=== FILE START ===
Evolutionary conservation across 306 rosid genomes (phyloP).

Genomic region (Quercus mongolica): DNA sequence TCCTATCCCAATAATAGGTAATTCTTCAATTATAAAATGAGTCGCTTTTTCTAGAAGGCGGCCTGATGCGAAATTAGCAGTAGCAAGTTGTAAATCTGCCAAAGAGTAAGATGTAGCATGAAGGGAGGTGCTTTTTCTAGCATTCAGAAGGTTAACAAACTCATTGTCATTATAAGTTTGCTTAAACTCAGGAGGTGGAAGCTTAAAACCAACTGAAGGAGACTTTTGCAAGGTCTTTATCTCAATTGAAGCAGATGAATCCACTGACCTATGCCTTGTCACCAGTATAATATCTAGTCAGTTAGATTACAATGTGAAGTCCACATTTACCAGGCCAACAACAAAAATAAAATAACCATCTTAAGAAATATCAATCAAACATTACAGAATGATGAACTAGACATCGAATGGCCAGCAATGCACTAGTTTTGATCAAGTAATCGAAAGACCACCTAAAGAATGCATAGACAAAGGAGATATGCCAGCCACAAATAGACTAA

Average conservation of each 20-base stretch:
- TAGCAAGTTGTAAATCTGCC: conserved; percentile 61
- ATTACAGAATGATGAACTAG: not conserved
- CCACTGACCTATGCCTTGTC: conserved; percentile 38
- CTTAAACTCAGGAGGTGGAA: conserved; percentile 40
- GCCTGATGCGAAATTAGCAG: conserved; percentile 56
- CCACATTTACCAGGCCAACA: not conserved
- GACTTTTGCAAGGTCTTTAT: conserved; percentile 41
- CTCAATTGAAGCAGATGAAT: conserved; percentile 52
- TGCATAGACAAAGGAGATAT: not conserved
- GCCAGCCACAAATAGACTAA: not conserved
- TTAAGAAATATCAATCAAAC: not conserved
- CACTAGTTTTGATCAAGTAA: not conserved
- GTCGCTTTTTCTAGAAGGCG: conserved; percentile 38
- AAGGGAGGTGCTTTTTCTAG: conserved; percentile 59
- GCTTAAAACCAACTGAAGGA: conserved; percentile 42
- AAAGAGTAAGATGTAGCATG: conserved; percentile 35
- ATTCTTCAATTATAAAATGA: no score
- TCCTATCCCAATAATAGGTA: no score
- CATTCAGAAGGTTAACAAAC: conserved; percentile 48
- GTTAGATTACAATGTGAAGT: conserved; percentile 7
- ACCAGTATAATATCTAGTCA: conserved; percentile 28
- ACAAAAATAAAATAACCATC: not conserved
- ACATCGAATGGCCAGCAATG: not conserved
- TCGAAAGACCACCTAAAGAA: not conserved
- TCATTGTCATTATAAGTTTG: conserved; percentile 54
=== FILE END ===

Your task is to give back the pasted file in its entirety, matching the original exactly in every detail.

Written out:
Evolutionary conservation across 306 rosid genomes (phyloP).

Genomic region (Quercus mongolica): DNA sequence TCCTATCCCAATAATAGGTAATTCTTCAATTATAAAATGAGTCGCTTTTTCTAGAAGGCGGCCTGATGCGAAATTAGCAGTAGCAAGTTGTAAATCTGCCAAAGAGTAAGATGTAGCATGAAGGGAGGTGCTTTTTCTAGCATTCAGAAGGTTAACAAACTCATTGTCATTATAAGTTTGCTTAAACTCAGGAGGTGGAAGCTTAAAACCAACTGAAGGAGACTTTTGCAAGGTCTTTATCTCAATTGAAGCAGATGAATCCACTGACCTATGCCTTGTCACCAGTATAATATCTAGTCAGTTAGATTACAATGTGAAGTCCACATTTACCAGGCCAACAACAAAAATAAAATAACCATCTTAAGAAATATCAATCAAACATTACAGAATGATGAACTAGACATCGAATGGCCAGCAATGCACTAGTTTTGATCAAGTAATCGAAAGACCACCTAAAGAATGCATAGACAAAGGAGATATGCCAGCCACAAATAGACTAA

Average conservation of each 20-base stretch:
- TAGCAAGTTGTAAATCTGCC: conserved; percentile 61
- ATTACAGAATGATGAACTAG: not conserved
- CCACTGACCTATGCCTTGTC: conserved; percentile 38
- CTTAAACTCAGGAGGTGGAA: conserved; percentile 40
- GCCTGATGCGAAATTAGCAG: conserved; percentile 56
- CCACATTTACCAGGCCAACA: not conserved
- GACTTTTGCAAGGTCTTTAT: conserved; percentile 41
- CTCAATTGAAGCAGATGAAT: conserved; percentile 52
- TGCATAGACAAAGGAGATAT: not conserved
- GCCAGCCACAAATAGACTAA: not conserved
- TTAAGAAATATCAATCAAAC: not conserved
- CACTAGTTTTGATCAAGTAA: not conserved
- GTCGCTTTTTCTAGAAGGCG: conserved; percentile 38
- AAGGGAGGTGCTTTTTCTAG: conserved; percentile 59
- GCTTAAAACCAACTGAAGGA: conserved; percentile 42
- AAAGAGTAAGATGTAGCATG: conserved; percentile 35
- ATTCTTCAATTATAAAATGA: no score
- TCCTATCCCAATAATAGGTA: no score
- CATTCAGAAGGTTAACAAAC: conserved; percentile 48
- GTTAGATTACAATGTGAAGT: conserved; percentile 7
- ACCAGTATAATATCTAGTCA: conserved; percentile 28
- ACAAAAATAAAATAACCATC: not conserved
- ACATCGAATGGCCAGCAATG: not conserved
- TCGAAAGACCACCTAAAGAA: not conserved
- TCATTGTCATTATAAGTTTG: conserved; percentile 54